One incident can change us forever. In the last century a rich boy and a poor boy lived in the same neighborhood. The rich boy wore nice clothes, lived in a nice house and had plenty of good, nutritious food to eat. The poor boy lived in a cheap house, wore ragged clothes and did not have much of anything to eat. One day the boys got into a scuffle. In the struggle the rich boy won. The poor boy got up, dusted himself off and told the rich kid that if he had the proper food to eat like the rich boy did, he would have won. Then the poor boy turned and walked away. The rich kid just stood there. He was numbed by what the poor boy had said. His heart was broken because he knew that it was true.
The rich boy never forgot that experience. From that day on he revolted against any favored treatment because he was rich. He made it a point to wear cheap clothing; he intentionally endured the hardships faced by the poor. His family was often embarrassed by the way he dressed, but despite family pressure, that young boy never again took advantage of his wealth.
History omits the name of the poor boy, but the rich boy who developed such a compassion for the poor made them his life’s work. His name is recorded in history. He dedicated his life to service and became a world-class physician, serving in Africa. His name was Albert Schweitzer. I’m not suggesting that we all be as selfless as Albert Schweitzer, but I do believe that we need to be more in tune with the thinking and feelings of others. Very few people have had as much impact on the world as Albert Schweitzer. Even fewer people have gotten as much satisfaction out of life as he did.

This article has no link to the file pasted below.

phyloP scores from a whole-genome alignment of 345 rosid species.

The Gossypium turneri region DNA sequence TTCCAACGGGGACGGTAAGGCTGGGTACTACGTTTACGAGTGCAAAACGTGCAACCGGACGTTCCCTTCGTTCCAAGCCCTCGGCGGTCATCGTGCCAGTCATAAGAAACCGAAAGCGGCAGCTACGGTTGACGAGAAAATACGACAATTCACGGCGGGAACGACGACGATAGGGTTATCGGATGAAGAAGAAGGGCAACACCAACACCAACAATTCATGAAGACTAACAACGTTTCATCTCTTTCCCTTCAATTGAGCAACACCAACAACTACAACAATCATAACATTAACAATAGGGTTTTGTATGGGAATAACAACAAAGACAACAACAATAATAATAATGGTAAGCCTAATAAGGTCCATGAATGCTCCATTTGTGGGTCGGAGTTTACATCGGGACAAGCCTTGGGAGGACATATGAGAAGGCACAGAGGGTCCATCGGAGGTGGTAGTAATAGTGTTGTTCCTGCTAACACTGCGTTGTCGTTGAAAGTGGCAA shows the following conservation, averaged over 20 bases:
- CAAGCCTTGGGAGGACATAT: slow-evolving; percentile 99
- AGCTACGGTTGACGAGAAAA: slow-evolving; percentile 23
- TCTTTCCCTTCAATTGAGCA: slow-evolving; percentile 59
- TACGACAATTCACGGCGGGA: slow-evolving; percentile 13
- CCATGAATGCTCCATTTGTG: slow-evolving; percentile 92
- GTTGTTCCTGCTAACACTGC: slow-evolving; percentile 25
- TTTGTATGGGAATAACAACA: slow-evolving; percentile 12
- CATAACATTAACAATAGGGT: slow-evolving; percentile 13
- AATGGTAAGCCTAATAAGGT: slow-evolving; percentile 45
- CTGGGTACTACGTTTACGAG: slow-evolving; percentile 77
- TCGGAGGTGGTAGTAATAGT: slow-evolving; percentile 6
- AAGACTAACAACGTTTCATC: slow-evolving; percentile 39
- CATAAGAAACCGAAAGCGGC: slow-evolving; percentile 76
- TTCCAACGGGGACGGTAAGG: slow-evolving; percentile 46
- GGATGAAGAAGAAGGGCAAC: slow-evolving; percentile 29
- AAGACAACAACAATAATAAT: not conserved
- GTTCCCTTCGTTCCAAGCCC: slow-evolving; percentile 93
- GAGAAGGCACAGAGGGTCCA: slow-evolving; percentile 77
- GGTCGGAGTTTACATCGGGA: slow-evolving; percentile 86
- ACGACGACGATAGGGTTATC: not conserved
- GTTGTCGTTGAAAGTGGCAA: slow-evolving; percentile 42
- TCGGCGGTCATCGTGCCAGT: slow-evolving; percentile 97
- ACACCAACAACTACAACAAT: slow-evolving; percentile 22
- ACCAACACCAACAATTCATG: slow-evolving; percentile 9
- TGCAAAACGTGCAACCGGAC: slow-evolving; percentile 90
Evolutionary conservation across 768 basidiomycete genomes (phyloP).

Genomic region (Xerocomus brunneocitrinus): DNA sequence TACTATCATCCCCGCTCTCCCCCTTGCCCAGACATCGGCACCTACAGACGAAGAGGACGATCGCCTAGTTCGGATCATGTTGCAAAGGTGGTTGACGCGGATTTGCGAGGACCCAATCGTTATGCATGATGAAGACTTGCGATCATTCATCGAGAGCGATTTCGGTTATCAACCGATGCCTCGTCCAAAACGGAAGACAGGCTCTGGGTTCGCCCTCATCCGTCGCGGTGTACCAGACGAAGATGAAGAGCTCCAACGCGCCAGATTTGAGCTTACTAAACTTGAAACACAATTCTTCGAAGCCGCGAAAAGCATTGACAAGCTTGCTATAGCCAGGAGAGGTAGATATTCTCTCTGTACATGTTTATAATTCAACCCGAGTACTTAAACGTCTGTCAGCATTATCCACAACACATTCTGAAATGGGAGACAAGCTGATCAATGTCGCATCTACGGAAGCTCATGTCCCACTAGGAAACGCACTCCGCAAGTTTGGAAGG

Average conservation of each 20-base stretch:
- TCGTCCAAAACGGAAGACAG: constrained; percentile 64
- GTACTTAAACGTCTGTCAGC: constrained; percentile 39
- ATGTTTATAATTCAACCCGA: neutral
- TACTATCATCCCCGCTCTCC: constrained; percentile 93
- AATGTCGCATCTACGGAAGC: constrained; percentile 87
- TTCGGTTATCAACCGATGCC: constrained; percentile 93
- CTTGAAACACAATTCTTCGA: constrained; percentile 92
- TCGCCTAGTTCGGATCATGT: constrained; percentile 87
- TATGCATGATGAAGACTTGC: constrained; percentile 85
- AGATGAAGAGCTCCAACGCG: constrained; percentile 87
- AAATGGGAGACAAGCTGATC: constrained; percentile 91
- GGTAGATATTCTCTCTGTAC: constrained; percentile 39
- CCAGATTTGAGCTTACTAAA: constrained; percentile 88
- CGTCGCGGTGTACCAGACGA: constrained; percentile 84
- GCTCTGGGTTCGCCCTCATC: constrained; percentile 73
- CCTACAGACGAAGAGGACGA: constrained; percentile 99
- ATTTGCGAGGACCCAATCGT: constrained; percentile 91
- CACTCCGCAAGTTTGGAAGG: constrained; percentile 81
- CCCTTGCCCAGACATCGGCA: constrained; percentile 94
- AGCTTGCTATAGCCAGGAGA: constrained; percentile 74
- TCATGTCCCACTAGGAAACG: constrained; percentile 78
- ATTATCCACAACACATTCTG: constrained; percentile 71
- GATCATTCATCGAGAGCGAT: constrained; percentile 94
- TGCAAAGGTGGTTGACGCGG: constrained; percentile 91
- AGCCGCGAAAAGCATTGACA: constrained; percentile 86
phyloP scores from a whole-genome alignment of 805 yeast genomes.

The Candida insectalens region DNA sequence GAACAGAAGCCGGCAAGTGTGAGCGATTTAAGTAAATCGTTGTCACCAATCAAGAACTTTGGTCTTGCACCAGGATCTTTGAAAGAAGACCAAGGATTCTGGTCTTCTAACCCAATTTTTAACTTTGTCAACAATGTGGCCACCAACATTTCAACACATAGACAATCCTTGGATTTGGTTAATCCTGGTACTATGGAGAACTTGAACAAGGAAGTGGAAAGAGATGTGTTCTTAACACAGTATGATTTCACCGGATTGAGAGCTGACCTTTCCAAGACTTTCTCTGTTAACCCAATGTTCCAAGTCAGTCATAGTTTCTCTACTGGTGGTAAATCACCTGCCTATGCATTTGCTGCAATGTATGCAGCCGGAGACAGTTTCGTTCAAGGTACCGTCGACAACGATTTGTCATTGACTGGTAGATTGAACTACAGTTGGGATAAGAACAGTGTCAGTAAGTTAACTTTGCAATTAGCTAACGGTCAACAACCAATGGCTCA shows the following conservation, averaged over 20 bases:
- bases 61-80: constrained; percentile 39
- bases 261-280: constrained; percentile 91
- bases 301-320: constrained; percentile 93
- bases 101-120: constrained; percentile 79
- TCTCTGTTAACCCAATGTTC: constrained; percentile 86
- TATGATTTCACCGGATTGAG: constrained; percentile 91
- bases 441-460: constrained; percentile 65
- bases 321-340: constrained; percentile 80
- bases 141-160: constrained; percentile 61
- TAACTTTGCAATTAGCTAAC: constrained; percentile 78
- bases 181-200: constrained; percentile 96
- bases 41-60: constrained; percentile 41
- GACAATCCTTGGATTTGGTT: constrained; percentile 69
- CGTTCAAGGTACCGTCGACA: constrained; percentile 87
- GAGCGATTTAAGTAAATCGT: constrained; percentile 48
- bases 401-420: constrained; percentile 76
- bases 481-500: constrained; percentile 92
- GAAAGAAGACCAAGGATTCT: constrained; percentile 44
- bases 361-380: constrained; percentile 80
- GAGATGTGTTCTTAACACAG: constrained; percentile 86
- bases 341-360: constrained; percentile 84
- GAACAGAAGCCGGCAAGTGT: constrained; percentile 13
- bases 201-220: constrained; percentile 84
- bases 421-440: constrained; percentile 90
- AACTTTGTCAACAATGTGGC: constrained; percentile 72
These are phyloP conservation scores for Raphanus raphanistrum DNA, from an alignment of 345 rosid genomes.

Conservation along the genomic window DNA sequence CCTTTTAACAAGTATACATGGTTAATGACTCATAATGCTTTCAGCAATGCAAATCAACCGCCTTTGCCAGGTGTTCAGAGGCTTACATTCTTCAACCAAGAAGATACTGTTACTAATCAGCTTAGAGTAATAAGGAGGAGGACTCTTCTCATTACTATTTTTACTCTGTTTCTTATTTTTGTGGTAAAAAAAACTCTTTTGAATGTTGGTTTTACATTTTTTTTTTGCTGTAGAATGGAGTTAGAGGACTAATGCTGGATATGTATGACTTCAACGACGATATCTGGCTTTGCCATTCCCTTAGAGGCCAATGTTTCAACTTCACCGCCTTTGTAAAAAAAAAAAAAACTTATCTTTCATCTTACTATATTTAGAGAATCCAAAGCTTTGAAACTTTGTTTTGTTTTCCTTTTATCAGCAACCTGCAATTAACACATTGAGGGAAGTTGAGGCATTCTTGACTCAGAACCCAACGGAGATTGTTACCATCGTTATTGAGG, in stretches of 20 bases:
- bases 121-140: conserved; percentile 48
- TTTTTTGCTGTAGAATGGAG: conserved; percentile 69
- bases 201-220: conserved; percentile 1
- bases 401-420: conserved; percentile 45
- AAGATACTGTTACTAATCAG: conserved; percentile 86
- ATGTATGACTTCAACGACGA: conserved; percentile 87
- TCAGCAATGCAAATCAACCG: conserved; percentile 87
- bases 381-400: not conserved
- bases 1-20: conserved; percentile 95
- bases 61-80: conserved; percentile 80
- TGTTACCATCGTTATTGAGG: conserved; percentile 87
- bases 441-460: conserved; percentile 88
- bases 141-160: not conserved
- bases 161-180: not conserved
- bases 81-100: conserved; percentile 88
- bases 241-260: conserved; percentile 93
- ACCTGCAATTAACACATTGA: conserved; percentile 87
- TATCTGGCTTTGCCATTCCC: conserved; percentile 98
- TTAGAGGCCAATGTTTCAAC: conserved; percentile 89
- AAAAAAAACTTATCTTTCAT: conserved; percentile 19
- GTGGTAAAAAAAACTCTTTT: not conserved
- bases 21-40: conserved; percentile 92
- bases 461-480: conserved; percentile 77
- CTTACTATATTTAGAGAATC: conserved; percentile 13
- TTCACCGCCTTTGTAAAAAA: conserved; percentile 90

The Importance of a Smile
The dictionary says that to smile is to “look joyous,” or “to have an appearance to excite joy; to contract the features of the face in such a manner as to express pleasure, moderate joy, or love and kindness.”
Generally speaking, the first thing we notice when we meet a person is the smile–or absence of same–on their face. A favorite compliment is, “You certainly have a beautiful smile.” Factually, there are very few things that influence for the good and give more encouragement than a sincere smile. Henry Miller said, “There is power in a smile. It is one of the best relaxation exercises I know of.” Joseph Addison said, “What sunshine is to flowers, smiles are to humanity. They are but trifles, to be sure, but, scattered along life’s pathway, the good they do is inconceivable.”
Several years ago a study revealed something that most people have known for a long time. After weeks of testing the appearance, personality and attitudes of subjects and their influence on others, the professors at Yale University discovered that a smile is the single most powerful force of influence that people have. That’s good news, because all of us can generate enough energy for a smile.
A smile has been identified as the “little curve that sets a lot of things straight,” and we’re often told that if we see someone who does not have a smile, we should give them one of ours. However, we must do more than smile if we’re going to be successful in having a long-term impact on other people.